Philip Stratton-Lake (1959-2022)

Philip Stratton-Lake, professor of philosophy at the University of Reading, died last month following a period of serious illness.

David Oderberg, Head of the Department of Philosophy at Reading, shared the following brief memorial notice:

Philip was a much loved and respected colleague in the Department since he joined in 1998. He was an internationally reputed moral philosopher with expertise in a wide range of areas including meta-ethics, moral epistemology, Kantian ethics, contractualism, intuitionism, and Ross-style pluralism. 

He was one of the world’s leading figures in the revival and defence of ethical intuitionism, writing the article on the topic for the Stanford Encyclopedia and editing a seminal volume (Ethical Intuitionism: Re-evaluations). He also edited the now standard edition of W.D. Ross’ The Right and the Good. Other work includes an important monograph on Kant (Kant, Duty and Moral Worth) along with many articles and chapters in collections.

The Department will miss Philip in so many ways: his jovial personality; his support for colleagues and students; the many teaching and managerial roles he took on with such success over the years; his fearsome philosophical skills, always tempered with fairness and open-mindedness; and his all-round collegiality, good sense, and down-to-earth nature. 

Prior to joining Reading, Professor Stratton-Lake was a lecturer at Keele University. He earned his BA and his PhD from the University of Essex.

You can learn more about Professor Stratton-Lake’s work here and here.

UPDATE: The Department of Philosophy at Reading has posted a memorial notice here.

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Robert Johnson
1 year ago

This is such a loss. I didn’t know him, but greatly admired his work, especially on Kant’s ethics. Best wishes to his family and colleagues.

Francesco Orsi
1 year ago

This is terrible news. I first met him as an exchange student at Reading in 2002. His exemplary lectures (on David Ross) opened up an entirely new world for me. I owe to a conversation with Philip the basic idea behind my PhD thesis and behind large part of my work since. His work was always inspiring and unrivaled for clarity. He was a great mentor to me and many of us who learned how to do philosophy at Reading.

James Lenman
1 year ago

A wonderful philosopher. And one of the kindest, sweetest people you could hope to meet. Philip will be hugely missed. RIP.

Guy Fletcher
1 year ago

A terrible loss to his loved ones, to Reading, and to the profession.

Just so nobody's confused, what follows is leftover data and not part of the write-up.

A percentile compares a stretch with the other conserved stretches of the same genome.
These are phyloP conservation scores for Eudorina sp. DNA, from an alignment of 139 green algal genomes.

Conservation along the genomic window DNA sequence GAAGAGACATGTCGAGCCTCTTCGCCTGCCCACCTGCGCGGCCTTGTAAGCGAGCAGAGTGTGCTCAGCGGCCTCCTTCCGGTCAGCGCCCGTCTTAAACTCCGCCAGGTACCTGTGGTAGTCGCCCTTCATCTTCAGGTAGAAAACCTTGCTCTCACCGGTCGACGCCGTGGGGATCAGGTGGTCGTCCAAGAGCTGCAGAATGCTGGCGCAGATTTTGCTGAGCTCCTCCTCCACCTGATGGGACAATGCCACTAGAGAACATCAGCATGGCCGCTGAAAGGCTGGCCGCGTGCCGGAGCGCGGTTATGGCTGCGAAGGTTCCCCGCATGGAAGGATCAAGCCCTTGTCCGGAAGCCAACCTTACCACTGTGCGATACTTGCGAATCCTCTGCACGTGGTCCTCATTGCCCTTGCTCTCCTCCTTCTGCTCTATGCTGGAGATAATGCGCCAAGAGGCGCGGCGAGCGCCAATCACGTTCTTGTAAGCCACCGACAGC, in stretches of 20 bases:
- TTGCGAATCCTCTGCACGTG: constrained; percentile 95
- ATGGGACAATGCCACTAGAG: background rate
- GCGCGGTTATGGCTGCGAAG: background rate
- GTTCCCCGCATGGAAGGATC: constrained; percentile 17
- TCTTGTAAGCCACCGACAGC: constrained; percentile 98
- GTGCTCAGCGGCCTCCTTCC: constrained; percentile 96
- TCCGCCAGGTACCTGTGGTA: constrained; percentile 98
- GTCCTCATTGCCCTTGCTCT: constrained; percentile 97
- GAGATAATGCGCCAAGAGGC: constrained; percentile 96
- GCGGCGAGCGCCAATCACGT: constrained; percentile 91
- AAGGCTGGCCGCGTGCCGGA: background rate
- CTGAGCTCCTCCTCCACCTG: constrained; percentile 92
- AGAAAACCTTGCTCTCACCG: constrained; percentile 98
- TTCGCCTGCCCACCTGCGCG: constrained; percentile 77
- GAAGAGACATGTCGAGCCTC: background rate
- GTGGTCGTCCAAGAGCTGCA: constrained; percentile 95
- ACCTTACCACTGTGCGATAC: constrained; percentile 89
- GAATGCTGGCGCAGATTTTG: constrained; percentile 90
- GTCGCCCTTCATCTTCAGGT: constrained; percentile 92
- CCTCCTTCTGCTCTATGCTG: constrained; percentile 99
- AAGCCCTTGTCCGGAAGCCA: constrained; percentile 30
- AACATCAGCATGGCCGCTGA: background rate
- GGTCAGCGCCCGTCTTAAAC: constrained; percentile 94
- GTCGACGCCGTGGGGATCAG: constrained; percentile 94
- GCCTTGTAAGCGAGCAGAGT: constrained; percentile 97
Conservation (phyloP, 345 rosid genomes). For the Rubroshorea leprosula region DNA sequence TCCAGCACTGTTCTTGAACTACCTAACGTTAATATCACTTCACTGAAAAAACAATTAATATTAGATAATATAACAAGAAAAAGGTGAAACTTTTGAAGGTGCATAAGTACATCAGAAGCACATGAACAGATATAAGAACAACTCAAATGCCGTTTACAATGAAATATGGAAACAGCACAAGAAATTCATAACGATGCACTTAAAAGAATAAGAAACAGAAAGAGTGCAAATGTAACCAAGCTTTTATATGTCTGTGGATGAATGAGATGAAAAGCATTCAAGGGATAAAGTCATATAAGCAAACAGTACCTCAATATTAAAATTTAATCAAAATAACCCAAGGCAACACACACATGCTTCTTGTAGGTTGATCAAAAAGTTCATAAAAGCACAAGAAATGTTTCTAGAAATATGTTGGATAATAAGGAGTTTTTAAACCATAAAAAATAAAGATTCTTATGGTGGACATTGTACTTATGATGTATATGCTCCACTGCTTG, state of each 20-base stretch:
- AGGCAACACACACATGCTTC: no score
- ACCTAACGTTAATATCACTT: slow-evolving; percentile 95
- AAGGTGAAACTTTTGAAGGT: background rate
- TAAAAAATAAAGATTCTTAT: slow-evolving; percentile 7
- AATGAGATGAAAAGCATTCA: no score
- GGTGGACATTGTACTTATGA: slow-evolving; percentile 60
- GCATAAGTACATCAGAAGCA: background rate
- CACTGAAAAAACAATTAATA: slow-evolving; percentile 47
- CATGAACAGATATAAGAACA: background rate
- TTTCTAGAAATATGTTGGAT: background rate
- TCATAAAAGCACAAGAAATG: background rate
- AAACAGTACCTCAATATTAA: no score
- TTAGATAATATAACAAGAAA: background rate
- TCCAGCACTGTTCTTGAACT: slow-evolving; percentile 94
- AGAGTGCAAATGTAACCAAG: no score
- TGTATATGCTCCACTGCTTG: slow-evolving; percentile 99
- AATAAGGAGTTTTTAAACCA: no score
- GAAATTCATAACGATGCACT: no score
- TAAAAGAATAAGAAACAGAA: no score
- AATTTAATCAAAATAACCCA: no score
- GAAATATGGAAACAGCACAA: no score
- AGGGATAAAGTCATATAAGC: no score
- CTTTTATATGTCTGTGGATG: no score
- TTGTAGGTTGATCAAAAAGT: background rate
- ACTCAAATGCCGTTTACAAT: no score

Philip was one of my doctoral supervisors at Reading from 2006-09. In supervisions, in graduate seminars and talks, and informally, he taught me so much about how to do philosophy. He would disagree in a robust but constructive and friendly way. He would take time to pore over the details and, to my considerable amazement as a first-year PhD student, he would concede objections and difficulties in his own view, along with suggestions, in a way completely devoid of ego. The work he did rehabilitating Ross’s deontic pluralism is also testament to this quality of his.

One thing worth highlighting is the amount of service work (‘admin’ in UK parlance) that he did. As Professor Oderberg’s memorial notice highlights, Philip did incredible quantities of such work, multiple careers’ worth, and had sage advice to give about it. In hindsight, I now realise just how astonishing it is that he did it all without ever seeming begrudging about it.

Philip was inspiring in just being *such* a friendly, funny, and warm person alongside being such a rigorous philosopher. He was a model of how to be a well-rounded person, a model supervisor, and a first-rate philosopher. 

Alex Gregory
1 year ago

Such terrible news. Philip was so excellent as a mentor, colleague, and friend. He was one of the most down to earth philosophers I’ve met, and this, amongst other virtues, made it an enormous pleasure to spend time with him, and also made him an excellent philosophical interlocutor, always willing to ask the simplest but most important questions, and to see through the details to the real core of every issue. He will be missed, and I’m terribly sorry that I didn’t see him more in recent years.

Warren Legg
1 year ago

I was extremely privileged to have studied under Philip Stratton-Lake as an undergraduate at Keele. He was my tutor for many Philosophy modules and I am deeply indebted to him intellectually for his profound knowledge and astute guidance.

A particular memory that will always stay with me occurred whilst we were studying his special subject on Ethical Intuitionism in 1998. We were in our usual room at Keele Hall (KH88). The class had barely started when he halted proceedings following a prolonged gaze out of the window . Under his insightful direction, we were told to pack up our books. After all, why shouldn’t we all be sat outside on the grass in the glorious sunshine? In those beautiful gardens and surrounds he continued to teach us about Intuitionism. In a setting befitting of the Bloomsbury set we were encouraged to discuss our thoughts and ideas. Life at its finest. These moments, among many, were gifts to be treasured by all of us lucky enough to have been taught by him and to have known him.